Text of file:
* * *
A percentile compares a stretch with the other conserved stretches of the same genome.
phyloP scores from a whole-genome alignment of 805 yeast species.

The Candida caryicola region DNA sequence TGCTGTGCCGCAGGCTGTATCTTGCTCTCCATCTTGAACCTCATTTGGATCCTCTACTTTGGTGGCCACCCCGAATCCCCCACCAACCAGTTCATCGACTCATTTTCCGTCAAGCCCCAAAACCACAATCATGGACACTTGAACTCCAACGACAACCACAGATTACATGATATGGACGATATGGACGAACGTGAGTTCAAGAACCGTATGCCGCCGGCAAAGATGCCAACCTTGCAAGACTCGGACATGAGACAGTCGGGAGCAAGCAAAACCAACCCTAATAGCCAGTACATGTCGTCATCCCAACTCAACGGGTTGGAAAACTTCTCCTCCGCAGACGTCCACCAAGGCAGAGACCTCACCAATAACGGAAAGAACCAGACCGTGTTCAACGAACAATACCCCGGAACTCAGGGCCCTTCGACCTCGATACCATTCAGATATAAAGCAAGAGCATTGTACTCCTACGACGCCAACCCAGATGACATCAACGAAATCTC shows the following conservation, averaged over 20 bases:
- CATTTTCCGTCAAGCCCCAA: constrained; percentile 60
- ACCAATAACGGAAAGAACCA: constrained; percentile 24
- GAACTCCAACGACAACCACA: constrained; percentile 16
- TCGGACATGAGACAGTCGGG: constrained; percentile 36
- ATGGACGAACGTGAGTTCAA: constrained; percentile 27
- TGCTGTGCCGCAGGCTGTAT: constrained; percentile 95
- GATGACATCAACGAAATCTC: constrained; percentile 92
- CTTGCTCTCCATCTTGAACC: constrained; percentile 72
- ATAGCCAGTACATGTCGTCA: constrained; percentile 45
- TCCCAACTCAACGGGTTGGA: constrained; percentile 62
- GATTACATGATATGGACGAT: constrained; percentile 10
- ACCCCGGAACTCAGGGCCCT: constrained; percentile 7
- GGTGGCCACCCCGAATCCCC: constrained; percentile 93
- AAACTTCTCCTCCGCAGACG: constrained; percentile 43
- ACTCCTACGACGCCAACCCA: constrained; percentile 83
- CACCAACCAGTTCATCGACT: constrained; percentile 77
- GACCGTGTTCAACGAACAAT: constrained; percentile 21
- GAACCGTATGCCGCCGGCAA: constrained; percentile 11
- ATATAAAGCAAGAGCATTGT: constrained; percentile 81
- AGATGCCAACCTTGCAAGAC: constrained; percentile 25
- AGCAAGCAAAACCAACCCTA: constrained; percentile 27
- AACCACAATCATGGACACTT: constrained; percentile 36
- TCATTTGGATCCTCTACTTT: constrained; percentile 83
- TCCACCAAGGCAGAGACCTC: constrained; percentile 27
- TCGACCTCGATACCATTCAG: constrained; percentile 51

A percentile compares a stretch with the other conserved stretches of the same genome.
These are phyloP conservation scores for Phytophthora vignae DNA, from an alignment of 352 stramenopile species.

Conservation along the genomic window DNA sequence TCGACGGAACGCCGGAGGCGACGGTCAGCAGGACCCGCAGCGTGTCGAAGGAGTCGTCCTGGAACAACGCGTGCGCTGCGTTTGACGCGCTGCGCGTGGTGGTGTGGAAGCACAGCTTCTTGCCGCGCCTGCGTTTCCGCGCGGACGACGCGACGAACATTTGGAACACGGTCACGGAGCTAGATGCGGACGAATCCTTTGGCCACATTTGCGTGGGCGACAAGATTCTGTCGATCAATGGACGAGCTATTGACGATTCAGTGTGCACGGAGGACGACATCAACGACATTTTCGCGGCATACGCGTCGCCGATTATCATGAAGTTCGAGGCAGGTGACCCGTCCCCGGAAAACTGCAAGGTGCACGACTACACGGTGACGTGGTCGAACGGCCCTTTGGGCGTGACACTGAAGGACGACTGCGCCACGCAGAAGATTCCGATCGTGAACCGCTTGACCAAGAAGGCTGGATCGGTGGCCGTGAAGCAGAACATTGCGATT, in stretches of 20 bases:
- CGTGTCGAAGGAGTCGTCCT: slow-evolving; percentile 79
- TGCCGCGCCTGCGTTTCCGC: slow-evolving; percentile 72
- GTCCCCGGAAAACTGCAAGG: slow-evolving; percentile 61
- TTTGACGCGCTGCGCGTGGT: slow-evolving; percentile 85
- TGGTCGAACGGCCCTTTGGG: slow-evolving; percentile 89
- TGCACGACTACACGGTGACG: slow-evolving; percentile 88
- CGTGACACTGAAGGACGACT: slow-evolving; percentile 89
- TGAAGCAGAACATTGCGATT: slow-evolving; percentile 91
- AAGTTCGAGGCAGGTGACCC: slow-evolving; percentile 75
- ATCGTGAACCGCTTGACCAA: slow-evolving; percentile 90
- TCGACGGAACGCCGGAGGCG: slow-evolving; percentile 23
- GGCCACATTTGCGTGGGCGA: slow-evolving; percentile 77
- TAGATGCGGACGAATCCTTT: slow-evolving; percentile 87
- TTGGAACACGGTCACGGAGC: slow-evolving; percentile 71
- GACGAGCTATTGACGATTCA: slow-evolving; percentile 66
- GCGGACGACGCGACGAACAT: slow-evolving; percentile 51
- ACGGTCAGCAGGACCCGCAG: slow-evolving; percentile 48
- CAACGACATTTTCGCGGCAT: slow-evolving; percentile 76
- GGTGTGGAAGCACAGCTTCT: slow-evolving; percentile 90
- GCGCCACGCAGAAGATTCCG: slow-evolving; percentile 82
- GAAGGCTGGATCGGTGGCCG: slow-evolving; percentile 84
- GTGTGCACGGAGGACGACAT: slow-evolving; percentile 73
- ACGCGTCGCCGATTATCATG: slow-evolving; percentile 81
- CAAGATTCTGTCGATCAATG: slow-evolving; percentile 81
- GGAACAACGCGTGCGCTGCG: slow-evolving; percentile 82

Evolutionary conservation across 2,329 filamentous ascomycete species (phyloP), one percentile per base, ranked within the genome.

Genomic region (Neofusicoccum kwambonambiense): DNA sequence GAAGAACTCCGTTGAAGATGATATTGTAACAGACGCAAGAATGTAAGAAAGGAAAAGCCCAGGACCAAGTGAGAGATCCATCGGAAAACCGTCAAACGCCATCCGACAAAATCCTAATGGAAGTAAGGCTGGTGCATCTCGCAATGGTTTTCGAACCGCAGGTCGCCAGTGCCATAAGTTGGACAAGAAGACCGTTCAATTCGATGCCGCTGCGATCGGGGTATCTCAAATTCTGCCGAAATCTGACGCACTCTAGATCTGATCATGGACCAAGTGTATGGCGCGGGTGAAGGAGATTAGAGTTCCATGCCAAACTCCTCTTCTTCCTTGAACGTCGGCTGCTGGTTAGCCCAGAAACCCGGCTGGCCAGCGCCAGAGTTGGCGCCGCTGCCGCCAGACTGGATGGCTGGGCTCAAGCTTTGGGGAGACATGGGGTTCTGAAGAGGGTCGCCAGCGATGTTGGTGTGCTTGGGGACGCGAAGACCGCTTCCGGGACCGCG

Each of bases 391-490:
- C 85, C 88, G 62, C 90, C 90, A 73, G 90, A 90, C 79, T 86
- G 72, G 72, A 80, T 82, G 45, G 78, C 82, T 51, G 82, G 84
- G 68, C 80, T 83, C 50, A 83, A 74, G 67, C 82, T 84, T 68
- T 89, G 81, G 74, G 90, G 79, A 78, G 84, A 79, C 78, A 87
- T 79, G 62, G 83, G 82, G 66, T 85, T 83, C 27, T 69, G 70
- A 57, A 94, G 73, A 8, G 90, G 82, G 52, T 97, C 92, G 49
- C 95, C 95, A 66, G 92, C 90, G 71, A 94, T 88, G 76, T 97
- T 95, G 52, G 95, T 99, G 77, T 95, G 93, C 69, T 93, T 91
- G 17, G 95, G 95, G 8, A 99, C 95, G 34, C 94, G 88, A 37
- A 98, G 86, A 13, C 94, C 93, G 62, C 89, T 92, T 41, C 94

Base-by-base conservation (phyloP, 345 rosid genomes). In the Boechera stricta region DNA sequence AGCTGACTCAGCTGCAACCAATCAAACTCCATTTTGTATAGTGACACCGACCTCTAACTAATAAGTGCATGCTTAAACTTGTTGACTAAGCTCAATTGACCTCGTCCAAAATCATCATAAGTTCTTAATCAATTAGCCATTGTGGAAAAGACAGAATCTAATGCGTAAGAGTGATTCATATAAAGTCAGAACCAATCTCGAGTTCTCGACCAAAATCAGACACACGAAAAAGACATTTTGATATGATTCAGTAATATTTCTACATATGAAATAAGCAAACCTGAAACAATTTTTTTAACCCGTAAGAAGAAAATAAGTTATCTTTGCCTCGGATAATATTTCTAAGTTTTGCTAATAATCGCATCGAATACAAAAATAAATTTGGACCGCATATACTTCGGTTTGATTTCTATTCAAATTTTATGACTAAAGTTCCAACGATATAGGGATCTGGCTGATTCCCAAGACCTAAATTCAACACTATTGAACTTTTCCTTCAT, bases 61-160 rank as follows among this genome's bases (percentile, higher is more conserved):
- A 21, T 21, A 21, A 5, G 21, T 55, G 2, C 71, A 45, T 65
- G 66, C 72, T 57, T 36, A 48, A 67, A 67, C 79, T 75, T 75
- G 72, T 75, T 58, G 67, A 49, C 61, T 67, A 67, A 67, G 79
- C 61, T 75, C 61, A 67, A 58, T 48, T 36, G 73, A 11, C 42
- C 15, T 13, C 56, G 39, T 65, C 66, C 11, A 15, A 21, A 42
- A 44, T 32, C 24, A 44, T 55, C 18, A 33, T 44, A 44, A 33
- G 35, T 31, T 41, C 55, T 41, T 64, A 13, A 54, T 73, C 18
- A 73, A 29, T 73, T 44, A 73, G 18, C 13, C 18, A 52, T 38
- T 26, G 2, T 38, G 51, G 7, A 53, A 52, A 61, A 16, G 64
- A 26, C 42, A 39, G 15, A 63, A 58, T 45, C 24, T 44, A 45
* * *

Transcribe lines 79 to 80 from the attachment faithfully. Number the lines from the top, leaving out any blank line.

- T 26, G 2, T 38, G 51, G 7, A 53, A 52, A 61, A 16, G 64
- A 26, C 42, A 39, G 15, A 63, A 58, T 45, C 24, T 44, A 45